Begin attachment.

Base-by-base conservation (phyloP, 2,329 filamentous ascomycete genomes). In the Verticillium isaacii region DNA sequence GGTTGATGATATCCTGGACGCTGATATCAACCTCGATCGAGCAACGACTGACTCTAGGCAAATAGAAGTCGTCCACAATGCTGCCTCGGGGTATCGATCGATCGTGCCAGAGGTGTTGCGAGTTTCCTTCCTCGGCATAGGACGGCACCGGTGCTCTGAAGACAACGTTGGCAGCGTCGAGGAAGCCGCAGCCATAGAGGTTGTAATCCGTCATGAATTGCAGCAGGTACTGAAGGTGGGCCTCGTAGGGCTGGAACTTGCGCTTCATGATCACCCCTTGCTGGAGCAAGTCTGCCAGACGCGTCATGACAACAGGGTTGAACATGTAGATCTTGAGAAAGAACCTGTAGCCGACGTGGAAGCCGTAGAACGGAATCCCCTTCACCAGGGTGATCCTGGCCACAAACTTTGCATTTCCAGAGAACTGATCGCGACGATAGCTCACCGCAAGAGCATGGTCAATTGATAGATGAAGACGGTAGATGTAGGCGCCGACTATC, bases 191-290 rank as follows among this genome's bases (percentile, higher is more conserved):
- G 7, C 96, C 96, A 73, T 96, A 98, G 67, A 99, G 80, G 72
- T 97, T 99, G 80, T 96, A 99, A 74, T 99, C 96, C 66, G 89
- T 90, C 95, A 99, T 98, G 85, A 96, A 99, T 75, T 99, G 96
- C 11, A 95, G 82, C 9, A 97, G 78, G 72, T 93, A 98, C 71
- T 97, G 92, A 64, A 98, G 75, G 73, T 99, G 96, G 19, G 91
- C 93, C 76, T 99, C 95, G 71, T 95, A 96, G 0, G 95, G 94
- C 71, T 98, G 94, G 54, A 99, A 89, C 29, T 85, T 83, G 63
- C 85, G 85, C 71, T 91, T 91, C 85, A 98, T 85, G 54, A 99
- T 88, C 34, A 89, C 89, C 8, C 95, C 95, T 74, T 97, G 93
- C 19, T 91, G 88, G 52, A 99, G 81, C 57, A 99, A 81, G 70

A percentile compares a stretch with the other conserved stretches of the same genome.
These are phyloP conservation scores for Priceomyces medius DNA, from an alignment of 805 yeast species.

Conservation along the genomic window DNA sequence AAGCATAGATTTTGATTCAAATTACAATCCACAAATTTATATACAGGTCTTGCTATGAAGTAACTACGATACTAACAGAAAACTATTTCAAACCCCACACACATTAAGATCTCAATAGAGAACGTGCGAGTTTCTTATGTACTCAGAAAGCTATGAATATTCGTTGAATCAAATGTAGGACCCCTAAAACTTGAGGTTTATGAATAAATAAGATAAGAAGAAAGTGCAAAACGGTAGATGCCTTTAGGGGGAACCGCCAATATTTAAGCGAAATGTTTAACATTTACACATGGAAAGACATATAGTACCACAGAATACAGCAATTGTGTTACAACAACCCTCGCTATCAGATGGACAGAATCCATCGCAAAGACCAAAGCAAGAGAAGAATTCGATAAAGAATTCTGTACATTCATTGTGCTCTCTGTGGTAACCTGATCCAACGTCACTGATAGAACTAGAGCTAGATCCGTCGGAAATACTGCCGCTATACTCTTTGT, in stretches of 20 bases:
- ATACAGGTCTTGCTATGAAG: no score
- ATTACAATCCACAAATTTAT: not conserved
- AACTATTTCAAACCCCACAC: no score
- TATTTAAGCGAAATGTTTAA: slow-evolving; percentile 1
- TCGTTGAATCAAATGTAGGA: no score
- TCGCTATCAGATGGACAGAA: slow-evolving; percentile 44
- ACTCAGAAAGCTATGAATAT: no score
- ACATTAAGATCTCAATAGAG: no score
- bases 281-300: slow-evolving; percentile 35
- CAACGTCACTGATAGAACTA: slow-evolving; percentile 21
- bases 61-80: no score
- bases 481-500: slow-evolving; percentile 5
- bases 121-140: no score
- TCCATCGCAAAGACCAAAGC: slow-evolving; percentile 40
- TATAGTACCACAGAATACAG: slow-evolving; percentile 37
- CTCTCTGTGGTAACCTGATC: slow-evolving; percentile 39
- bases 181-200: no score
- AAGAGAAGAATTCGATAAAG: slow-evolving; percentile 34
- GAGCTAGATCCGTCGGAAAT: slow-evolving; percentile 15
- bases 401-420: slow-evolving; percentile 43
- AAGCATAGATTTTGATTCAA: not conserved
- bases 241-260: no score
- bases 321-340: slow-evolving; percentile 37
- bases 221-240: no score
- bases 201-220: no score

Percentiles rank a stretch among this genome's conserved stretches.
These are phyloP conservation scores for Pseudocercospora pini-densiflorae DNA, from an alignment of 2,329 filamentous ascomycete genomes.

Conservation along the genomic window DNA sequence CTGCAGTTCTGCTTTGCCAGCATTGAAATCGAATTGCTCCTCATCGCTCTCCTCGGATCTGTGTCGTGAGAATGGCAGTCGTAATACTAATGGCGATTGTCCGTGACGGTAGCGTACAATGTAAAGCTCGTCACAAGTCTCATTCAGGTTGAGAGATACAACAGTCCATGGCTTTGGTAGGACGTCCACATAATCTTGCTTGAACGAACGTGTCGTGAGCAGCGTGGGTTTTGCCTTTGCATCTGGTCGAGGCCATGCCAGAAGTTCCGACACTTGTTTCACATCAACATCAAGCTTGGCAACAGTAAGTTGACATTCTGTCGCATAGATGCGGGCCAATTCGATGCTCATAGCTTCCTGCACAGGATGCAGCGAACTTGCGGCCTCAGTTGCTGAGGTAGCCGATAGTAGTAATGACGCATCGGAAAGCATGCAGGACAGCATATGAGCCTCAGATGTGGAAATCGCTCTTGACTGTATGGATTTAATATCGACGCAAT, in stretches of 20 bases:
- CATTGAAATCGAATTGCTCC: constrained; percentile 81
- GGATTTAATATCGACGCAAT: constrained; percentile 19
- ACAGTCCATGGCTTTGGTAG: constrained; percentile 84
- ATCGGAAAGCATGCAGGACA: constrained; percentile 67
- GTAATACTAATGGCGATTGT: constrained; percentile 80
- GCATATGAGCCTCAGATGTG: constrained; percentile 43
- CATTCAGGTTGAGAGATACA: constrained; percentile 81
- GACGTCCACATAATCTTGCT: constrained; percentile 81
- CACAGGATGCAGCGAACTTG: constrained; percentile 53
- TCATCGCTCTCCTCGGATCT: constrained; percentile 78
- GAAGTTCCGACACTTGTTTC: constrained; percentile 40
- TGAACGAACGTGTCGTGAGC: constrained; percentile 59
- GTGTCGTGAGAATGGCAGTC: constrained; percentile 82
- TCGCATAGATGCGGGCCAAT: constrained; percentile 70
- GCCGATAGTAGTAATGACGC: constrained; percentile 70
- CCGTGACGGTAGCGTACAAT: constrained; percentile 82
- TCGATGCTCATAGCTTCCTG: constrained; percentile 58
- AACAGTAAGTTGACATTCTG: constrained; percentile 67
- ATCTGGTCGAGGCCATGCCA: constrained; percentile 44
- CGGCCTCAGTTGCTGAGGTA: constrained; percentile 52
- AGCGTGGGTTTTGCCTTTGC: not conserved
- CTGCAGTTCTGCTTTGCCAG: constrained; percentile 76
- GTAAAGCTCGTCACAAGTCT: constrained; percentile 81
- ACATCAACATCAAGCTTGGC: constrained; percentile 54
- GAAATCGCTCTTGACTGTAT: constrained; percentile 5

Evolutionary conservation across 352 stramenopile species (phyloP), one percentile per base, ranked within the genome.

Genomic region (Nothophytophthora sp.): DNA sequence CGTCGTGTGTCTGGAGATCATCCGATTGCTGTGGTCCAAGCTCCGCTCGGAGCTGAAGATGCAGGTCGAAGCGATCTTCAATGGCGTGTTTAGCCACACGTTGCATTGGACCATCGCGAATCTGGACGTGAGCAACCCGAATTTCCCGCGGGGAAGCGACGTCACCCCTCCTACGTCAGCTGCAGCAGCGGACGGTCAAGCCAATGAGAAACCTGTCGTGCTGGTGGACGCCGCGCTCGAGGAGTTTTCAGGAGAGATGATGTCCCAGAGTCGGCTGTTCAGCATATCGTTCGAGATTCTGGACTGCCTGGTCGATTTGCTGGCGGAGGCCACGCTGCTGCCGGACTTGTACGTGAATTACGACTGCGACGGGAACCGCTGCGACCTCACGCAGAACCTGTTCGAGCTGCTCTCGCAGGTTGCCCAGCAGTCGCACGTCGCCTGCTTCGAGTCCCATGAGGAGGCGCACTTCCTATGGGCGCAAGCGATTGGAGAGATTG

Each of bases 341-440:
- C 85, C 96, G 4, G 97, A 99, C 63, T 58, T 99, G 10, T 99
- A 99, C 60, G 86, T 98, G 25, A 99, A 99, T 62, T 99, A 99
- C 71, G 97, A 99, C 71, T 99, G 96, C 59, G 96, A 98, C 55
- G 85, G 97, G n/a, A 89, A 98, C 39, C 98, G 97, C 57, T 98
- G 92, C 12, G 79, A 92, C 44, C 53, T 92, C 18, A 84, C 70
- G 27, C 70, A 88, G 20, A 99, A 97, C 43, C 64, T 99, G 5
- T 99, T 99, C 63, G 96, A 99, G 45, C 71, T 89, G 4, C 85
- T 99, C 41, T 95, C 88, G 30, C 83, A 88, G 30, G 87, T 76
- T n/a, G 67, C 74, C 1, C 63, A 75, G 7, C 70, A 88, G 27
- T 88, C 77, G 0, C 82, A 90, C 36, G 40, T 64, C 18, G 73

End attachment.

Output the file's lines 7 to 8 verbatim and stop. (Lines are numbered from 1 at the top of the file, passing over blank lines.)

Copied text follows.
- C 93, C 76, T 99, C 95, G 71, T 95, A 96, G 0, G 95, G 94
- C 71, T 98, G 94, G 54, A 99, A 89, C 29, T 85, T 83, G 63